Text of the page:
On Sun, 2 Mar 2003, Chris Friesen wrote:
> jamal wrote:
> > Did you also measure throughput?
> No. lmbench doesn't appear to test UDP socket local throughput.
I think you need to collect all data if you are trying to show
> > You are overlooking the flexibility that already exists in IP based
> > transports as an advantage; the fact that you can make them
> > distributed instead of localized with a simple addressing change
> > is a very powerful abstraction.
> True. On the other hand, the same could be said about unicast IP
> sockets vs unix sockets. Unix sockets exist for a reason, and I'm
> simply proposing to extend them.
You are treading into areas where unix sockets make less sense compared to
sockets. Good design rules (should actually read "lazy design
rules") ometimes you gotta move to a round peg instead of trying to make
the square one round.
> > You could implement the abstraction in user space as a library today by
> > having some server that muxes to several registered clients.
> This is what we have now, though with a suboptimal solution (we
> inherited it from another group). The disadvantage with this is that it
> adds a send/schedule/receive iteration. If you have a small number of
> listeners this can have a large effect percentage-wise on your messaging
> cost. The kernel approach also cuts the number of syscalls required by
> a factor of two compared to the server-based approach.
Ok, so its only a problem when you have a few listeners i.e user space
scheme scales just fine as you keep adding listeners.
In your tests what was the break-even point?
> > So whats the addressing scheme for multicast unix? Would it be a
> > reserved path?
> Actually I was thinking it could be arbitrary, with a flag in the unix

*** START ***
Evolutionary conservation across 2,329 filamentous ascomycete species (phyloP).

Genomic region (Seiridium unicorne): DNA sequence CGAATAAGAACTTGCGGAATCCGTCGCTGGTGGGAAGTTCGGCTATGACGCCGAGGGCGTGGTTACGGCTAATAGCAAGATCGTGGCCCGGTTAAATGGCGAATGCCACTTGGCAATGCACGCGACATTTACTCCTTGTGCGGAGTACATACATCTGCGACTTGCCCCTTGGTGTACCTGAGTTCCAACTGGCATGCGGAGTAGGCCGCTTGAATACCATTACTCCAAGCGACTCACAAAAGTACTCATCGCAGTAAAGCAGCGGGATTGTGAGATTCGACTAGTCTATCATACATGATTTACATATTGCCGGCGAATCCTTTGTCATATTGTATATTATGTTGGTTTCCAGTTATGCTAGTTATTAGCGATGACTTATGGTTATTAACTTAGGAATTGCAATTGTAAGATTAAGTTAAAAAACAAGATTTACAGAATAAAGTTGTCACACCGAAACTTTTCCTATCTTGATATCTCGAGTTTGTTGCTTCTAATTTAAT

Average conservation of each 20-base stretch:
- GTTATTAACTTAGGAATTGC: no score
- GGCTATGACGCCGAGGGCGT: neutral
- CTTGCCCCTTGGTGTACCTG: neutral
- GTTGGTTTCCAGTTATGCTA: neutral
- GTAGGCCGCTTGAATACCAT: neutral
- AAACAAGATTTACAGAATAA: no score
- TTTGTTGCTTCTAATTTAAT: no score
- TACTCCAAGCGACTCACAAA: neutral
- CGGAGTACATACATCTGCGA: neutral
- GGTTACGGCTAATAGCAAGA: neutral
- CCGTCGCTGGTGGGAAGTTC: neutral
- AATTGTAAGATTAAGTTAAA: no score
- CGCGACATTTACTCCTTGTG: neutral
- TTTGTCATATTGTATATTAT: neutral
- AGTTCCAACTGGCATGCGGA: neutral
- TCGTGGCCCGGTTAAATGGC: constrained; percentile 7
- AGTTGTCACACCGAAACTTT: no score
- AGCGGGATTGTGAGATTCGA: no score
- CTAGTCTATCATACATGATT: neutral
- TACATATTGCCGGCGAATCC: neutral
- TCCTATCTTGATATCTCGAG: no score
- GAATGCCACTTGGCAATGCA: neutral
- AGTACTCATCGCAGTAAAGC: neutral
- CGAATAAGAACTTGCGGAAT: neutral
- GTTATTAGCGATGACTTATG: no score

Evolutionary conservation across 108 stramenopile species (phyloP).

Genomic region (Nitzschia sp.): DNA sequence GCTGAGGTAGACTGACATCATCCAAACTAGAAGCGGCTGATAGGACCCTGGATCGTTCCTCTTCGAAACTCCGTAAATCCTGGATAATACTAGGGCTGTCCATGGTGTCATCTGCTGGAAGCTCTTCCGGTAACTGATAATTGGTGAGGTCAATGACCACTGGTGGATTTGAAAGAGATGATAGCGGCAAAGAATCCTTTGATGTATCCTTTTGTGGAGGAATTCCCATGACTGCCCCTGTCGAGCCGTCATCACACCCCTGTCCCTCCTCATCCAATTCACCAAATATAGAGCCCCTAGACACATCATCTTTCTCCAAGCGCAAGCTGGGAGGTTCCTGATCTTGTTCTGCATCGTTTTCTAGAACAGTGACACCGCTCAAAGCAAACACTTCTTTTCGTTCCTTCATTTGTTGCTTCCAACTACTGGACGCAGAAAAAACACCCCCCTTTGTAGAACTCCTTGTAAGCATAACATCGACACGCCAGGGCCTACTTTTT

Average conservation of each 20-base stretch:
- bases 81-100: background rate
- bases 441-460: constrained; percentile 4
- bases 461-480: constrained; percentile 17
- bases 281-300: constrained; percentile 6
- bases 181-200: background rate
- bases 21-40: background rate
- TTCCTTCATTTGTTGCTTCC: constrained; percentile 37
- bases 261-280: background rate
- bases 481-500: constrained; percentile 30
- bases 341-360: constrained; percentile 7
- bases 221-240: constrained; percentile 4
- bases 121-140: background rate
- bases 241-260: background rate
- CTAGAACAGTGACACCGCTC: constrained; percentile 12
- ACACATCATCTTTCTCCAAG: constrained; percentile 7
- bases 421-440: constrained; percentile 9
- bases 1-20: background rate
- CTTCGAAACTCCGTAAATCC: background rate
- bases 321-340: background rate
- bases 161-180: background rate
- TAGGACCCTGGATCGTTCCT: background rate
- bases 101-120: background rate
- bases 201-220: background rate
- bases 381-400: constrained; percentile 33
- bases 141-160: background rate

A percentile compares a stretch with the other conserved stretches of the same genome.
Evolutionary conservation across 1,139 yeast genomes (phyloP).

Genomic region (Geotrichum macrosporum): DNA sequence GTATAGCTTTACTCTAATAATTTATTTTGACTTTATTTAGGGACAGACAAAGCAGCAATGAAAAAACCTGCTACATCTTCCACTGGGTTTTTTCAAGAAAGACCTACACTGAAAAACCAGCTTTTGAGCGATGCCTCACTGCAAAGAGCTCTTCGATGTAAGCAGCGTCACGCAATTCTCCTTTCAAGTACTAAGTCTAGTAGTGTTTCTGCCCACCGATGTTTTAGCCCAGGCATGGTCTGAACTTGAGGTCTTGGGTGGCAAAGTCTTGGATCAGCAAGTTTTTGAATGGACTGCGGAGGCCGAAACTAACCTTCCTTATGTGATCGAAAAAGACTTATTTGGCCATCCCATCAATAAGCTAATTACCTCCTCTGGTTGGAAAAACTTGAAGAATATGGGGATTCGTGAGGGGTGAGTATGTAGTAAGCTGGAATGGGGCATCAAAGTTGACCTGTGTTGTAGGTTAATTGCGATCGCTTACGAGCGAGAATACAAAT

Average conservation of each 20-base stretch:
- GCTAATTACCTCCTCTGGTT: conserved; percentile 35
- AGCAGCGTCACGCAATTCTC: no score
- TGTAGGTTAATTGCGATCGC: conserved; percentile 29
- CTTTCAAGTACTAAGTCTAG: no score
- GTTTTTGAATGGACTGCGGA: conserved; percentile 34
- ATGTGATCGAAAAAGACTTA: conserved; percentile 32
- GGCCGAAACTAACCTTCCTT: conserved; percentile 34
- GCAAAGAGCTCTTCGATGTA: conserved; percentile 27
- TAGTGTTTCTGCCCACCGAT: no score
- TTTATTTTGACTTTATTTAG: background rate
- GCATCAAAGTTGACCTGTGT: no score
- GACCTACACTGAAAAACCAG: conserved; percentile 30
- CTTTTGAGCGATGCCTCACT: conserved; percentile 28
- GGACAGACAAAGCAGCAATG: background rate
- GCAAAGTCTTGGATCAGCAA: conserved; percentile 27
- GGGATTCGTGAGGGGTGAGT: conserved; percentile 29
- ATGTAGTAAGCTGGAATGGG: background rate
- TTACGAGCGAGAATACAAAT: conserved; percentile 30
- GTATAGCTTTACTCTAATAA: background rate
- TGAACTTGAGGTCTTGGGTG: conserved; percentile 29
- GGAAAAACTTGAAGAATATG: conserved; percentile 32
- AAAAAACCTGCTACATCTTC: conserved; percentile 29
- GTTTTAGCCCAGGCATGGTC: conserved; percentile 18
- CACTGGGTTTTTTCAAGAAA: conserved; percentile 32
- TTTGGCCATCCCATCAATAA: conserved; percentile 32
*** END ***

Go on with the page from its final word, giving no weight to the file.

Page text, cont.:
> part of struct sock saying that it was actually a multicast address.
> The api would be something like the IP multicast one, where you get and
> bind a normal socket and then use setsockopt to attach yourself to one
> or more of multicast addresses. A given address could be multicast or
> not, but they would reside in the same namespace and would collide as
> currently happens. The only way to create a multicast address would be
> the setsockopt call--if the address doesn't already exist a socket would
> be created by the kernel and bound to the desired address.
Addressing has to be backwared compatible i.e not affecting any other
> To see if its feasable I've actually coded up a proof-of-concept that
> seems to do fairly well. I tested it with a process sending an 8-byte
> packet containing a timestamp to three listeners, who checked the time
> on receipt and printed out the difference.
> For comparison I have two different userspace implementations, one with
> a server process (very simple for test purposes) and the other using an
> mmap'd file to store which process is listening to what messages.
> The timings (in usec) for the delays to each of the listeners were as
> follows on my duron 750:
> userspace server: 104 133 153
> userspace no server: 72 111 138
> kernelspace: 60 91 113
> As you can see, the kernelspace code is the fastest and since its in the
> kernel it can be written to avoid being scheduled out while holding
> locks which is hard to avoid with the no-server userspace option.
Actually, the difference between user space server and kernel doesnt
appear that big. What you need to do is collect more data.
repeat with incrementing number of listeners.
> If this sounds at all interesting I would be glad to post a patch so you
> could shoot holes in it, otherwise I'll continue working on it privately.
no rush, lets see your test data first and then you gotta do a better
sales job on the cost/benefit/flexibilty ratios.